UL to establish institute for the study of infectious diseases

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JP McManus Pro-Am 2021 contributes €3.5m in seed funding for institute

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25 May 2020 | 0

The University of Limerick (UL) plans to establish a dedicated institute for the study of infectious diseases, including Covid-19.

The new institute – the Midwest Institute for Infectious Diseases – has already secured €3.5 million in seed funding from the JP McManus Pro-Am 2021.

It is hoped that the new institute will inform future planning for the response to Covid-19, as well as potential future outbreaks of other notifiable diseases.

 

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Drawing on existing expertise across a range of disciplines including psychology, dietetics and physiotherapy, UL said the institute will provide a focal point for the future development of an extended research programme at UL focusing on post Covid-19 recovery.

Further, it should act as a regional testing and research centre for this and potential future viral outbreaks.

“Having a dedicated research institute for infectious diseases at UL allows us to put state of the art testing and research at the centre of a comprehensive understanding of viral disease in the Midwest region,” said Professor Norelee Kennedy, vice president for research at UL. “With this, an informed approach can be taken to detection, modelling and management of current and future viral outbreaks.”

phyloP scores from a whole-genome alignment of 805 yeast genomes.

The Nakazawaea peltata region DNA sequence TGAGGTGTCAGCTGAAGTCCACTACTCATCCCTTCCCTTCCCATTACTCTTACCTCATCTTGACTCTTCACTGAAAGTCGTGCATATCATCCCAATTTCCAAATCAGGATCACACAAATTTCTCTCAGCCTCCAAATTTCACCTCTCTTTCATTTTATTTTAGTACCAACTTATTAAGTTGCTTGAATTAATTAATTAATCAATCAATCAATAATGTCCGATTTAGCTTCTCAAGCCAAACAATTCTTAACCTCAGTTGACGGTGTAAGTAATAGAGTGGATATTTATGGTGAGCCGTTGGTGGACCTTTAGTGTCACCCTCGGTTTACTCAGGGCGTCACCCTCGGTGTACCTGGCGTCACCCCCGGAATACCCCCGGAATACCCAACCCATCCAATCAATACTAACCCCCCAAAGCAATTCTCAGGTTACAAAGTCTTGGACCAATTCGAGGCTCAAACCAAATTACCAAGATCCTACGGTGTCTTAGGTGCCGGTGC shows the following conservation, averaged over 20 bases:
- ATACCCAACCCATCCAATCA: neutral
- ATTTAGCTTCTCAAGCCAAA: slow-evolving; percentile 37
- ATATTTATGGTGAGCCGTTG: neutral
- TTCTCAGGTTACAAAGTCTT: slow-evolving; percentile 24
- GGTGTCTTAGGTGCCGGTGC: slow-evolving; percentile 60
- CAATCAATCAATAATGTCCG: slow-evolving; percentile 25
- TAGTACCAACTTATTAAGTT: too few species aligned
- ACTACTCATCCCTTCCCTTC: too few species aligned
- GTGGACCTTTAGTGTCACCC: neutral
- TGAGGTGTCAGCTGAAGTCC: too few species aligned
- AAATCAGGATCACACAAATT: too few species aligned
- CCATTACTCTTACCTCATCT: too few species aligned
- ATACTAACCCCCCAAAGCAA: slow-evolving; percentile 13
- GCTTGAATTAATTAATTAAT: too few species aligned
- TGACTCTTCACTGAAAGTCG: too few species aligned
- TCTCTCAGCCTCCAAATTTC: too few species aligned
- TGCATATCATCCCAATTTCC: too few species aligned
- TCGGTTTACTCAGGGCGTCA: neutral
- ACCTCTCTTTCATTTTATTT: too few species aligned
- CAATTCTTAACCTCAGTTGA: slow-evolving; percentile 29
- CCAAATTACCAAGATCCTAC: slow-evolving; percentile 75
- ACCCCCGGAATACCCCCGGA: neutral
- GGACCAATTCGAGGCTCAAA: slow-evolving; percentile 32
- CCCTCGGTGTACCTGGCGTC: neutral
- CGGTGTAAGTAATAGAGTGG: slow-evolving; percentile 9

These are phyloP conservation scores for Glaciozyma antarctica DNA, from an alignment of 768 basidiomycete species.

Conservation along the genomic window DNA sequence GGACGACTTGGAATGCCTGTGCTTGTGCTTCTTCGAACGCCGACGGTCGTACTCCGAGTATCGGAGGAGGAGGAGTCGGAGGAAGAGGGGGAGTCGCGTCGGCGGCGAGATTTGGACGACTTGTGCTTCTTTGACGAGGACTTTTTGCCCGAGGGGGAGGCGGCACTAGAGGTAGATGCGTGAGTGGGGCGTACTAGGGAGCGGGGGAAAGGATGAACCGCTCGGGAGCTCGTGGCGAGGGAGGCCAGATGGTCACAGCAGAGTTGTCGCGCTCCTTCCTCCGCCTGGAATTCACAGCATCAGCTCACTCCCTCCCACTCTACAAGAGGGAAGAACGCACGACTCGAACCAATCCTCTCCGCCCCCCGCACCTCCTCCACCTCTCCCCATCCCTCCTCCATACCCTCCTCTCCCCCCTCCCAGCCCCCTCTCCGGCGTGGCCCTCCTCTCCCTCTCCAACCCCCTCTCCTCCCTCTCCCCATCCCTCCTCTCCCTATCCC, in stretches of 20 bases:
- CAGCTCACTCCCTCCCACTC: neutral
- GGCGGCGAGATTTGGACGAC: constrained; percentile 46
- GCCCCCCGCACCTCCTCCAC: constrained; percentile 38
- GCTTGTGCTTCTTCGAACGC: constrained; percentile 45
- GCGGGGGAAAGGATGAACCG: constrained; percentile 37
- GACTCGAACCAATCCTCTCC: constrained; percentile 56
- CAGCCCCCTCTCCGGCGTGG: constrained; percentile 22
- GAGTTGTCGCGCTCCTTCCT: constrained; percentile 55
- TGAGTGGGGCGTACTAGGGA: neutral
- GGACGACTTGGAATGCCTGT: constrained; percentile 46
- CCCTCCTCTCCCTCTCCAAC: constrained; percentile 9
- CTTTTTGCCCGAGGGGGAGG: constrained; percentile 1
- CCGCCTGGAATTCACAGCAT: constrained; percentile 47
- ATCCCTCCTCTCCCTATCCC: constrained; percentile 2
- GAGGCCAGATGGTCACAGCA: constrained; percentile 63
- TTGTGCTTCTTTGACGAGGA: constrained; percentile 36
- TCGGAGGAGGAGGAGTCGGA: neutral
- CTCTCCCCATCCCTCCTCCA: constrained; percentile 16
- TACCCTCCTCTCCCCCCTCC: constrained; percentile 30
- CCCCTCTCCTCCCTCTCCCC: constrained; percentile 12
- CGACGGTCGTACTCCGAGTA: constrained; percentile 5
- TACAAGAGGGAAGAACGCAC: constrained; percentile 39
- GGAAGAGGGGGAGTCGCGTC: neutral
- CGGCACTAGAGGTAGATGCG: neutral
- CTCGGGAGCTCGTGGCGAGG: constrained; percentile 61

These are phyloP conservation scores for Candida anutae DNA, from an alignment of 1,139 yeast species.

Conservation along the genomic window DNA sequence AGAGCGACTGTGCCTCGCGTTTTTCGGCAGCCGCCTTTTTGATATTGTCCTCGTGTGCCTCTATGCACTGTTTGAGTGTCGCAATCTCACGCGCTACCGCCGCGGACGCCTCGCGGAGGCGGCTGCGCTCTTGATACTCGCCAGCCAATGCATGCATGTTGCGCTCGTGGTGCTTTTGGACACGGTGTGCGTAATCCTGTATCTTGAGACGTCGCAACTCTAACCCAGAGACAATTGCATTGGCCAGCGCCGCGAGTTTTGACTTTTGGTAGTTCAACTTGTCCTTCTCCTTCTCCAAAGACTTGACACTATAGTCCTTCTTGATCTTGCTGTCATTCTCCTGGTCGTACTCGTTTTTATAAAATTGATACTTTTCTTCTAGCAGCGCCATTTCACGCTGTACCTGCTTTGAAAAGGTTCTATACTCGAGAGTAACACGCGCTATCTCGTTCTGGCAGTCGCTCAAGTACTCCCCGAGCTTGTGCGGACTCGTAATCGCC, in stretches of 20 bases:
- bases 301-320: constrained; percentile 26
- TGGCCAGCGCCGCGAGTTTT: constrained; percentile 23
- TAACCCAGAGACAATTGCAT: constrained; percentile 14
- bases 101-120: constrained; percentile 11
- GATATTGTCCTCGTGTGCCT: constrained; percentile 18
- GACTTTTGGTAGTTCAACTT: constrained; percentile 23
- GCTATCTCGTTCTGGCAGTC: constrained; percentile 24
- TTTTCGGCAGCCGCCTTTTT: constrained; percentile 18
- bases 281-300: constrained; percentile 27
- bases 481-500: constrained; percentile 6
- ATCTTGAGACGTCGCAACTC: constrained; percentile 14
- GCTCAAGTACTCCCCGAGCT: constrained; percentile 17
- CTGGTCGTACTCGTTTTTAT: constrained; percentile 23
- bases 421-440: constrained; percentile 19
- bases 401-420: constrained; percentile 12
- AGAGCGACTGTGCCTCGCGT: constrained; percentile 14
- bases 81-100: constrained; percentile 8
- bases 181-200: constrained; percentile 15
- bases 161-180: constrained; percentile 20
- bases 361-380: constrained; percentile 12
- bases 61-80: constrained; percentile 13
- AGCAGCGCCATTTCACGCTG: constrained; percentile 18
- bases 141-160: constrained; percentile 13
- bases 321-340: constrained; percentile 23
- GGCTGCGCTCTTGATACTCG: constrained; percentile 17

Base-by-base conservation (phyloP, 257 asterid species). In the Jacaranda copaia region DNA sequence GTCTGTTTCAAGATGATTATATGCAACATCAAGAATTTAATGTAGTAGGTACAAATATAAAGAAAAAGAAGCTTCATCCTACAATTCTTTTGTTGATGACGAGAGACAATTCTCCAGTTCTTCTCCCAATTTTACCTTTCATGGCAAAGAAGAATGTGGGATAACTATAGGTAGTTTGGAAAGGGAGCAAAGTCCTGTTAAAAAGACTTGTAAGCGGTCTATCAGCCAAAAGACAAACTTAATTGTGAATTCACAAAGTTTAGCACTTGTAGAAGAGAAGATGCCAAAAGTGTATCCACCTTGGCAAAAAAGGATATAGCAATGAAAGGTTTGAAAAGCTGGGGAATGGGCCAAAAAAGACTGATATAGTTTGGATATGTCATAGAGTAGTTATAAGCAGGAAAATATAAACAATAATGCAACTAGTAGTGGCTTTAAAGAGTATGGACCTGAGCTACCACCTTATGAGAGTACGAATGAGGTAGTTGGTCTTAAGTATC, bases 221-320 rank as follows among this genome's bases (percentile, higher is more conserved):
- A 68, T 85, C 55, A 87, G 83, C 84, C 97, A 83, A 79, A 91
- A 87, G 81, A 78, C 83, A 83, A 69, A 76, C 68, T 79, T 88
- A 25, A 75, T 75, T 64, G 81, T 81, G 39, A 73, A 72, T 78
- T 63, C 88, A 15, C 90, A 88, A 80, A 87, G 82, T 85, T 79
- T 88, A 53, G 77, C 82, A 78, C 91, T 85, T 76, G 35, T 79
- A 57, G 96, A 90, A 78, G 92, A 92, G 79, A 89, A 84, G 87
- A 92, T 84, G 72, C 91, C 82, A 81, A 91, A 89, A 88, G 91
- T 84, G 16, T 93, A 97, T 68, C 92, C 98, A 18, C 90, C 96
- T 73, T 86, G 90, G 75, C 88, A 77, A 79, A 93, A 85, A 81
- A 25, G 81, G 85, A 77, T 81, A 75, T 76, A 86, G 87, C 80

Dr Des Fitzgerald, president at UL, added: “The collective expertise that UL has brought together will ensure the Midwest has the information to tackle Covid-19 based on the best science and research. It will in the first instance build a state-of-the-art laboratory at UL’s Park Point site to allow our researchers, clinicians, policy makers and medical community to identify who has been infected and link these data with national programmes aimed at contact tracing and measuring immunity in the population.

“The establishment of the this institute at UL will lead to national health and economic benefits from real-time data capture and analysis to inform the wider societal and economic response to Covid-19, including for example informing the impact of a phased return to work. In parallel it will shape our understanding of the impact of Covid-19 on people who have recovered from the disease.”

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